The Shallows: Movie Review

The-Shallows-Poster-the-shallows-39717769-2048-1536I never thought I would ever get to say this but — Move over Jaws, there’s a new badass in town. While your terror still holds the record for most number of kills in Amity Island, this bad boy haunts the shallow waters of Mexico, off the coast of a secret island that refused to reveal its name even after the movie was over and done.

Medical student Nancy (Blake Lively), who is grieving the loss of her mother to illness, finds comfort in revisiting a place where her mom went to when she was pregnant with Nancy. Unfortunately, her friend who was supposed to accompany her to the “secret beach” gets caught up in the island after she met a cute boy so Nancy is left alone to find peace in the beautiful beach and the excellent surf. As the day draws to a close however, Nancy finds herself alone and injured after a shark attack, as she unwittingly enters its feeding ground. Armed only with her wits and the necklace that belonged to her mom , she must find a way to survive her ordeal to see her family again.

On paper, the plot looks like a composite of plenty of other horror movies, careless/overconfident American travels alone to unknown location and finds himself/herself in serious trouble resulting in a number of dead bodies. Surprisingly, director Jaume Collet-Serra (House of Wax, Orphan) was able to work with this recycled plot and turn it on its tail (pun intended) to come out with something, that is, if not original, interesting and very watchable.

One word to describe this entire movie — intense.

The film actually draws the audience in stages. The beginning was more towards the establishment of Nancy’s character and what type of baggage she had in wanting to reconnect with her mom. The first few minutes were all about establishing the beautiful cinematography, some super cool surfing shots and getting various angles of Blake Lively’s banging bod, post baby (Yes ladies, you will hate yourself after watching her own that bikini, even with that major sharkbite on her leg). You have to hand it to her, she really has the goods to flaunt it.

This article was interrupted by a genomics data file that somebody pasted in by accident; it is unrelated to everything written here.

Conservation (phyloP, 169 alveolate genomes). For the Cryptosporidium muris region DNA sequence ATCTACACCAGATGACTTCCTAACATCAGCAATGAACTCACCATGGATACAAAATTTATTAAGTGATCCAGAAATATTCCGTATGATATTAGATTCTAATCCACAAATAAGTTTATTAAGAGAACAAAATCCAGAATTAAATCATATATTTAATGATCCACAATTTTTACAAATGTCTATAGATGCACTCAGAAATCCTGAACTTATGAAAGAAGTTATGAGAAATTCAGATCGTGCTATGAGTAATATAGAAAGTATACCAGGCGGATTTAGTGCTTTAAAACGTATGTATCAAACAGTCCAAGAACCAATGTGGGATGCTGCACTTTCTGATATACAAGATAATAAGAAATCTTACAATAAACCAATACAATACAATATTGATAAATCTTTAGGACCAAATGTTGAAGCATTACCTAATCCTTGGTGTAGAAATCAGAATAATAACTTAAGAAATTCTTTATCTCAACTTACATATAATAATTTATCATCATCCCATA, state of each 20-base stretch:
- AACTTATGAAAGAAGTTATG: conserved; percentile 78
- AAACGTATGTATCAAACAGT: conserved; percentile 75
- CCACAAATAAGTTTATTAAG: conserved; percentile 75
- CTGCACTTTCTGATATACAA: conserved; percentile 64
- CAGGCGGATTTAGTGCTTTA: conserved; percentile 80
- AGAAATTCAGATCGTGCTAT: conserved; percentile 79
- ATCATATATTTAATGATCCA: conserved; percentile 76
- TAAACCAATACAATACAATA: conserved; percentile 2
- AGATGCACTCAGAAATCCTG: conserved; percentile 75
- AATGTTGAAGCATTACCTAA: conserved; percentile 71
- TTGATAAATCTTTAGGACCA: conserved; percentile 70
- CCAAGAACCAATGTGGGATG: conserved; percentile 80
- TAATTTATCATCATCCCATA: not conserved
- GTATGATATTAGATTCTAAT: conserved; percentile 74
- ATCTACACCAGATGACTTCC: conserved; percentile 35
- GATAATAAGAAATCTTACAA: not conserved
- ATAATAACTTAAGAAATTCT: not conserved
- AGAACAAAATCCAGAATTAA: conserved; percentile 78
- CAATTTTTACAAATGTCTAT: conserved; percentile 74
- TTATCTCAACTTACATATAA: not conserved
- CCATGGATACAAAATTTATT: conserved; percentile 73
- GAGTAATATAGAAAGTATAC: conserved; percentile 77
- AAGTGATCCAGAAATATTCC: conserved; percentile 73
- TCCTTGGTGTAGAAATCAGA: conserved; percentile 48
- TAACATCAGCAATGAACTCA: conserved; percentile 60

The second stage is the survival mode, after Nancy is cornered by the shark, who patiently circles her day and night for his meal. The graphic detail in which the movie depicts her injuries is a horror in itself. You feel Nancy’s each and every attempt to treat herself from the shark bite — it was not a pretty sight. You feel how hurt the whale was, you feel each succeeding injury Nancy had to sustain to get a better chance to make it out alive. You feel each frustration at each failure and the sheer hopelessness of seeing others fall prey to her nemesis. It was mind boggling.

The third stage is the make it or break it mode , where she she risks all to survive. This part was pretty painful but very very badass. It seemed at this stage that both Nancy and the shark hit their boiling point and were itching to have it out (The shark had the advantage. Those teeth alone are scary) . Audiences feel the shark’s sheer determination to get her and at the same time feel Nancy’s fire as she grasps as anything and everything to win over her sharp finned foe. The thriller and suspense was palpalable with every second.

I have to hand it over to Blake Lively for portraying a character with such fierceness. My complaint with Blake’s earlier portrayals was her lack of spark and animation but she more than made up for that in this role, as she gave life to a woman who is trapped in an almost hopeless ordeal, and yet finds it in her heart to try to help and save others. Another bright spot in the movie was Steven Seagull. He was such a cute little guy. I would never have forgiven filmmakers if they let him die.

While the ending was a bit over the top and the dramatic moment seemed to take away from Nancy’s major accomplishment, it was forgivable because the overall impact of the film was enough to strike fear in the hearts of any adventurer about heading off anywhere alone and unprepared.

All in all, The Shallows was an intense and interesting thriller from start to finish that had excellent pacing, cinematography and a laudable lead star, sidekick and a very determined nemesis. Great work, Team Shallows! And to think that all of this was accomplished within a $17 million budget.

 

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